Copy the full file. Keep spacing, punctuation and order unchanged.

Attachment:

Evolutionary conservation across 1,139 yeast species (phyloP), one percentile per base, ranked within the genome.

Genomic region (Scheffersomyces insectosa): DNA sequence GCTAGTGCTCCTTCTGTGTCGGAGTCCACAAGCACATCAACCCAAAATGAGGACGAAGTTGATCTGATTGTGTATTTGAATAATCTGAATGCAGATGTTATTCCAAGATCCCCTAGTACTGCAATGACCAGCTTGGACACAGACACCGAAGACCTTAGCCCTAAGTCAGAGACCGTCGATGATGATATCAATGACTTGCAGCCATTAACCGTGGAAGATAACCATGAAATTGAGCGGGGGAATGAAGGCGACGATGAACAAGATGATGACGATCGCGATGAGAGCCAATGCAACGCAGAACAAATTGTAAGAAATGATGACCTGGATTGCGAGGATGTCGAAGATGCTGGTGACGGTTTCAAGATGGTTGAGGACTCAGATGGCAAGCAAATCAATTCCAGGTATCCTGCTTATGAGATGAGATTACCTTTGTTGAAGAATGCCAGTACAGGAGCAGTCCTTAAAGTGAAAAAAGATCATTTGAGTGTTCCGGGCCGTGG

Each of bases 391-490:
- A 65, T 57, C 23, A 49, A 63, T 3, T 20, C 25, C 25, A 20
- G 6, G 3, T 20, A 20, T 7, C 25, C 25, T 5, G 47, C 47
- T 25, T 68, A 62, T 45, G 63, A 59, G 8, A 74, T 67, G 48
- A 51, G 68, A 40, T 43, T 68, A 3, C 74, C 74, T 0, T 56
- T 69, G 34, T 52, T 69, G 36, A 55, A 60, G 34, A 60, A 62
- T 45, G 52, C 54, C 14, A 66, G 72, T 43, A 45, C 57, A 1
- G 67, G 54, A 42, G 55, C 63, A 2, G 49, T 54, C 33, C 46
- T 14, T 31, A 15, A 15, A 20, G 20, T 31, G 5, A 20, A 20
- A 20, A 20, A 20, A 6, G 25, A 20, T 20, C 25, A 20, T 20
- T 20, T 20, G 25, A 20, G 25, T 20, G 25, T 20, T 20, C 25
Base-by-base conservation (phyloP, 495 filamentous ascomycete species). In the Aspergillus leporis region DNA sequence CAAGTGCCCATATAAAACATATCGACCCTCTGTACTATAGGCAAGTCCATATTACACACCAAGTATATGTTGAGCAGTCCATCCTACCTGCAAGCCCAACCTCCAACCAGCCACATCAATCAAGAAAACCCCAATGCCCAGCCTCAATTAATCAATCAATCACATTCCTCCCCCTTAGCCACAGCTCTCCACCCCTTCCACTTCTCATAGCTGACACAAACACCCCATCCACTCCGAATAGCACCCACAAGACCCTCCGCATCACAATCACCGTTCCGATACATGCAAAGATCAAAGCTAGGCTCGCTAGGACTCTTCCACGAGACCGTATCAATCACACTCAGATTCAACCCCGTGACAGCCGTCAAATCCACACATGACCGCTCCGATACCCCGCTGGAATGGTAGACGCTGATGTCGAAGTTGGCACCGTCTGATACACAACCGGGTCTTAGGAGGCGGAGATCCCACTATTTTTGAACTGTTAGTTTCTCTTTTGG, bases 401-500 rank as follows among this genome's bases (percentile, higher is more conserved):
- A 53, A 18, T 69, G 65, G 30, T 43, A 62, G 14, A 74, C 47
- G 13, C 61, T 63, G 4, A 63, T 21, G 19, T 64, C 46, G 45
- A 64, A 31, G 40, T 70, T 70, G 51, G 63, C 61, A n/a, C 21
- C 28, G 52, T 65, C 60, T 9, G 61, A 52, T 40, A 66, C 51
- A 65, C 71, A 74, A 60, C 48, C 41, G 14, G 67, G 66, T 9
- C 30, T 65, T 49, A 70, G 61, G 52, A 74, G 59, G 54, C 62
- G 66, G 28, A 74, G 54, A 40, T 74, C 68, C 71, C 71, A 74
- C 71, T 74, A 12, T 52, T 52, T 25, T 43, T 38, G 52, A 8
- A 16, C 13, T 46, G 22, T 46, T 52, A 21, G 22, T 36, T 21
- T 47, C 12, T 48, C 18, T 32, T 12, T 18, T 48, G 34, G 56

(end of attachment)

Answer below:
Evolutionary conservation across 1,139 yeast species (phyloP), one percentile per base, ranked within the genome.

Genomic region (Scheffersomyces insectosa): DNA sequence GCTAGTGCTCCTTCTGTGTCGGAGTCCACAAGCACATCAACCCAAAATGAGGACGAAGTTGATCTGATTGTGTATTTGAATAATCTGAATGCAGATGTTATTCCAAGATCCCCTAGTACTGCAATGACCAGCTTGGACACAGACACCGAAGACCTTAGCCCTAAGTCAGAGACCGTCGATGATGATATCAATGACTTGCAGCCATTAACCGTGGAAGATAACCATGAAATTGAGCGGGGGAATGAAGGCGACGATGAACAAGATGATGACGATCGCGATGAGAGCCAATGCAACGCAGAACAAATTGTAAGAAATGATGACCTGGATTGCGAGGATGTCGAAGATGCTGGTGACGGTTTCAAGATGGTTGAGGACTCAGATGGCAAGCAAATCAATTCCAGGTATCCTGCTTATGAGATGAGATTACCTTTGTTGAAGAATGCCAGTACAGGAGCAGTCCTTAAAGTGAAAAAAGATCATTTGAGTGTTCCGGGCCGTGG

Each of bases 391-490:
- A 65, T 57, C 23, A 49, A 63, T 3, T 20, C 25, C 25, A 20
- G 6, G 3, T 20, A 20, T 7, C 25, C 25, T 5, G 47, C 47
- T 25, T 68, A 62, T 45, G 63, A 59, G 8, A 74, T 67, G 48
- A 51, G 68, A 40, T 43, T 68, A 3, C 74, C 74, T 0, T 56
- T 69, G 34, T 52, T 69, G 36, A 55, A 60, G 34, A 60, A 62
- T 45, G 52, C 54, C 14, A 66, G 72, T 43, A 45, C 57, A 1
- G 67, G 54, A 42, G 55, C 63, A 2, G 49, T 54, C 33, C 46
- T 14, T 31, A 15, A 15, A 20, G 20, T 31, G 5, A 20, A 20
- A 20, A 20, A 20, A 6, G 25, A 20, T 20, C 25, A 20, T 20
- T 20, T 20, G 25, A 20, G 25, T 20, G 25, T 20, T 20, C 25
Base-by-base conservation (phyloP, 495 filamentous ascomycete species). In the Aspergillus leporis region DNA sequence CAAGTGCCCATATAAAACATATCGACCCTCTGTACTATAGGCAAGTCCATATTACACACCAAGTATATGTTGAGCAGTCCATCCTACCTGCAAGCCCAACCTCCAACCAGCCACATCAATCAAGAAAACCCCAATGCCCAGCCTCAATTAATCAATCAATCACATTCCTCCCCCTTAGCCACAGCTCTCCACCCCTTCCACTTCTCATAGCTGACACAAACACCCCATCCACTCCGAATAGCACCCACAAGACCCTCCGCATCACAATCACCGTTCCGATACATGCAAAGATCAAAGCTAGGCTCGCTAGGACTCTTCCACGAGACCGTATCAATCACACTCAGATTCAACCCCGTGACAGCCGTCAAATCCACACATGACCGCTCCGATACCCCGCTGGAATGGTAGACGCTGATGTCGAAGTTGGCACCGTCTGATACACAACCGGGTCTTAGGAGGCGGAGATCCCACTATTTTTGAACTGTTAGTTTCTCTTTTGG, bases 401-500 rank as follows among this genome's bases (percentile, higher is more conserved):
- A 53, A 18, T 69, G 65, G 30, T 43, A 62, G 14, A 74, C 47
- G 13, C 61, T 63, G 4, A 63, T 21, G 19, T 64, C 46, G 45
- A 64, A 31, G 40, T 70, T 70, G 51, G 63, C 61, A n/a, C 21
- C 28, G 52, T 65, C 60, T 9, G 61, A 52, T 40, A 66, C 51
- A 65, C 71, A 74, A 60, C 48, C 41, G 14, G 67, G 66, T 9
- C 30, T 65, T 49, A 70, G 61, G 52, A 74, G 59, G 54, C 62
- G 66, G 28, A 74, G 54, A 40, T 74, C 68, C 71, C 71, A 74
- C 71, T 74, A 12, T 52, T 52, T 25, T 43, T 38, G 52, A 8
- A 16, C 13, T 46, G 22, T 46, T 52, A 21, G 22, T 36, T 21
- T 47, C 12, T 48, C 18, T 32, T 12, T 18, T 48, G 34, G 56